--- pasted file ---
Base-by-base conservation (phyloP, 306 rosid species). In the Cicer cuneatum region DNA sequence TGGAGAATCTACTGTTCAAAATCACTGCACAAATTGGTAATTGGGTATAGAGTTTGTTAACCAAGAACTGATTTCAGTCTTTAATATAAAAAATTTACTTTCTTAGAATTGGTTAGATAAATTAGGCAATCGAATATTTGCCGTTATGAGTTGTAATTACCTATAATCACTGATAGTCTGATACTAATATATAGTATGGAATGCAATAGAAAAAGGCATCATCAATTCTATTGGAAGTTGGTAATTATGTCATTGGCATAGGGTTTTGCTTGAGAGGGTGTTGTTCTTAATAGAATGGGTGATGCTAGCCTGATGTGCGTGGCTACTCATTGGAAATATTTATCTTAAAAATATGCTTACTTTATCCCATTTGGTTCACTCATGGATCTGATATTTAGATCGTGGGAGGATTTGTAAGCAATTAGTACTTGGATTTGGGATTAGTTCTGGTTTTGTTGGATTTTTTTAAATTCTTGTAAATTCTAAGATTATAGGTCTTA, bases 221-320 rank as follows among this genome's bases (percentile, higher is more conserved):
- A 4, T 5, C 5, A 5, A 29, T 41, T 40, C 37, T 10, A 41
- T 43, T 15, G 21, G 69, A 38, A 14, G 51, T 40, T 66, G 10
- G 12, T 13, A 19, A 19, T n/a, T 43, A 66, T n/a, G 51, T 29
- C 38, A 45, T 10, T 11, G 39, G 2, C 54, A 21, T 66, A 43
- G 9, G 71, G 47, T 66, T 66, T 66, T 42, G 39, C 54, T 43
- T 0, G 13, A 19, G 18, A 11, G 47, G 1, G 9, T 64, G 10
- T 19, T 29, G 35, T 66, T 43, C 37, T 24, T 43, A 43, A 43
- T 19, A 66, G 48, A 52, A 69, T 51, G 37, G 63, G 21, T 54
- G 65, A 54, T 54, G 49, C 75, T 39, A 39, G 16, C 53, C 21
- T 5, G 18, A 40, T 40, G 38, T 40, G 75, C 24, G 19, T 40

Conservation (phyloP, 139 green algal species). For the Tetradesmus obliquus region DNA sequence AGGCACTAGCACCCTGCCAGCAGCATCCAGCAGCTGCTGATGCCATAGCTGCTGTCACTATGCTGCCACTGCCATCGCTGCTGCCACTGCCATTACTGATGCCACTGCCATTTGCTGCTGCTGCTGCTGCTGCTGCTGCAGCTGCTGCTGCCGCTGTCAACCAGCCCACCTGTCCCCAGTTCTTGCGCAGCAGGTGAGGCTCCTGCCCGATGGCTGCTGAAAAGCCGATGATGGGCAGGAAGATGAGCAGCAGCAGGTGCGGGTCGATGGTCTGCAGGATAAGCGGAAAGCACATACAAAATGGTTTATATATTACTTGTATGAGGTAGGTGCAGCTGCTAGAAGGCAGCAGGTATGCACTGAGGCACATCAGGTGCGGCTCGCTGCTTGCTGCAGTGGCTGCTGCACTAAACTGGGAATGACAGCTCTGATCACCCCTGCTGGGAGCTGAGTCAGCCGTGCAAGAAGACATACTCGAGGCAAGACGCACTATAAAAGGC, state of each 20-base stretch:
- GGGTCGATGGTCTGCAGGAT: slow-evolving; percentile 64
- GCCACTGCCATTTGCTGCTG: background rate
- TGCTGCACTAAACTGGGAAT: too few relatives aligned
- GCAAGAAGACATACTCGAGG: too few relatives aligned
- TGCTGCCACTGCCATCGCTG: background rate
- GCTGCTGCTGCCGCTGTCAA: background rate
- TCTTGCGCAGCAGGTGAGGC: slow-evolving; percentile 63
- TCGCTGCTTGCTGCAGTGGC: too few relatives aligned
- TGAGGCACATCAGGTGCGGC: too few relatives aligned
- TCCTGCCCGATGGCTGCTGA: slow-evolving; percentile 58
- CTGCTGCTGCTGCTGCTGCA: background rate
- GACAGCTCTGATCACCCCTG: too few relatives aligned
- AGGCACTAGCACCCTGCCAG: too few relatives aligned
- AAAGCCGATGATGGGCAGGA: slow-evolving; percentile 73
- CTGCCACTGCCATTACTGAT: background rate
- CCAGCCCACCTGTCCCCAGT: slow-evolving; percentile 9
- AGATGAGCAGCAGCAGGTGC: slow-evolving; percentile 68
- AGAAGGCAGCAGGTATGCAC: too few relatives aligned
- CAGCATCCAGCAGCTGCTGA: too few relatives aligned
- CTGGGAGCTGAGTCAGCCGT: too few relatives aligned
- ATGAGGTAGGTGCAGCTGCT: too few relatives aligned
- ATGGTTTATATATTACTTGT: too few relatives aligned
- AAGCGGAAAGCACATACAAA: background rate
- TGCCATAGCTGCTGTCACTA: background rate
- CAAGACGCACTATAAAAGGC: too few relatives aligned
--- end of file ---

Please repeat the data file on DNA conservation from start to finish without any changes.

Base-by-base conservation (phyloP, 306 rosid species). In the Cicer cuneatum region DNA sequence TGGAGAATCTACTGTTCAAAATCACTGCACAAATTGGTAATTGGGTATAGAGTTTGTTAACCAAGAACTGATTTCAGTCTTTAATATAAAAAATTTACTTTCTTAGAATTGGTTAGATAAATTAGGCAATCGAATATTTGCCGTTATGAGTTGTAATTACCTATAATCACTGATAGTCTGATACTAATATATAGTATGGAATGCAATAGAAAAAGGCATCATCAATTCTATTGGAAGTTGGTAATTATGTCATTGGCATAGGGTTTTGCTTGAGAGGGTGTTGTTCTTAATAGAATGGGTGATGCTAGCCTGATGTGCGTGGCTACTCATTGGAAATATTTATCTTAAAAATATGCTTACTTTATCCCATTTGGTTCACTCATGGATCTGATATTTAGATCGTGGGAGGATTTGTAAGCAATTAGTACTTGGATTTGGGATTAGTTCTGGTTTTGTTGGATTTTTTTAAATTCTTGTAAATTCTAAGATTATAGGTCTTA, bases 221-320 rank as follows among this genome's bases (percentile, higher is more conserved):
- A 4, T 5, C 5, A 5, A 29, T 41, T 40, C 37, T 10, A 41
- T 43, T 15, G 21, G 69, A 38, A 14, G 51, T 40, T 66, G 10
- G 12, T 13, A 19, A 19, T n/a, T 43, A 66, T n/a, G 51, T 29
- C 38, A 45, T 10, T 11, G 39, G 2, C 54, A 21, T 66, A 43
- G 9, G 71, G 47, T 66, T 66, T 66, T 42, G 39, C 54, T 43
- T 0, G 13, A 19, G 18, A 11, G 47, G 1, G 9, T 64, G 10
- T 19, T 29, G 35, T 66, T 43, C 37, T 24, T 43, A 43, A 43
- T 19, A 66, G 48, A 52, A 69, T 51, G 37, G 63, G 21, T 54
- G 65, A 54, T 54, G 49, C 75, T 39, A 39, G 16, C 53, C 21
- T 5, G 18, A 40, T 40, G 38, T 40, G 75, C 24, G 19, T 40

Conservation (phyloP, 139 green algal species). For the Tetradesmus obliquus region DNA sequence AGGCACTAGCACCCTGCCAGCAGCATCCAGCAGCTGCTGATGCCATAGCTGCTGTCACTATGCTGCCACTGCCATCGCTGCTGCCACTGCCATTACTGATGCCACTGCCATTTGCTGCTGCTGCTGCTGCTGCTGCTGCAGCTGCTGCTGCCGCTGTCAACCAGCCCACCTGTCCCCAGTTCTTGCGCAGCAGGTGAGGCTCCTGCCCGATGGCTGCTGAAAAGCCGATGATGGGCAGGAAGATGAGCAGCAGCAGGTGCGGGTCGATGGTCTGCAGGATAAGCGGAAAGCACATACAAAATGGTTTATATATTACTTGTATGAGGTAGGTGCAGCTGCTAGAAGGCAGCAGGTATGCACTGAGGCACATCAGGTGCGGCTCGCTGCTTGCTGCAGTGGCTGCTGCACTAAACTGGGAATGACAGCTCTGATCACCCCTGCTGGGAGCTGAGTCAGCCGTGCAAGAAGACATACTCGAGGCAAGACGCACTATAAAAGGC, state of each 20-base stretch:
- GGGTCGATGGTCTGCAGGAT: slow-evolving; percentile 64
- GCCACTGCCATTTGCTGCTG: background rate
- TGCTGCACTAAACTGGGAAT: too few relatives aligned
- GCAAGAAGACATACTCGAGG: too few relatives aligned
- TGCTGCCACTGCCATCGCTG: background rate
- GCTGCTGCTGCCGCTGTCAA: background rate
- TCTTGCGCAGCAGGTGAGGC: slow-evolving; percentile 63
- TCGCTGCTTGCTGCAGTGGC: too few relatives aligned
- TGAGGCACATCAGGTGCGGC: too few relatives aligned
- TCCTGCCCGATGGCTGCTGA: slow-evolving; percentile 58
- CTGCTGCTGCTGCTGCTGCA: background rate
- GACAGCTCTGATCACCCCTG: too few relatives aligned
- AGGCACTAGCACCCTGCCAG: too few relatives aligned
- AAAGCCGATGATGGGCAGGA: slow-evolving; percentile 73
- CTGCCACTGCCATTACTGAT: background rate
- CCAGCCCACCTGTCCCCAGT: slow-evolving; percentile 9
- AGATGAGCAGCAGCAGGTGC: slow-evolving; percentile 68
- AGAAGGCAGCAGGTATGCAC: too few relatives aligned
- CAGCATCCAGCAGCTGCTGA: too few relatives aligned
- CTGGGAGCTGAGTCAGCCGT: too few relatives aligned
- ATGAGGTAGGTGCAGCTGCT: too few relatives aligned
- ATGGTTTATATATTACTTGT: too few relatives aligned
- AAGCGGAAAGCACATACAAA: background rate
- TGCCATAGCTGCTGTCACTA: background rate
- CAAGACGCACTATAAAAGGC: too few relatives aligned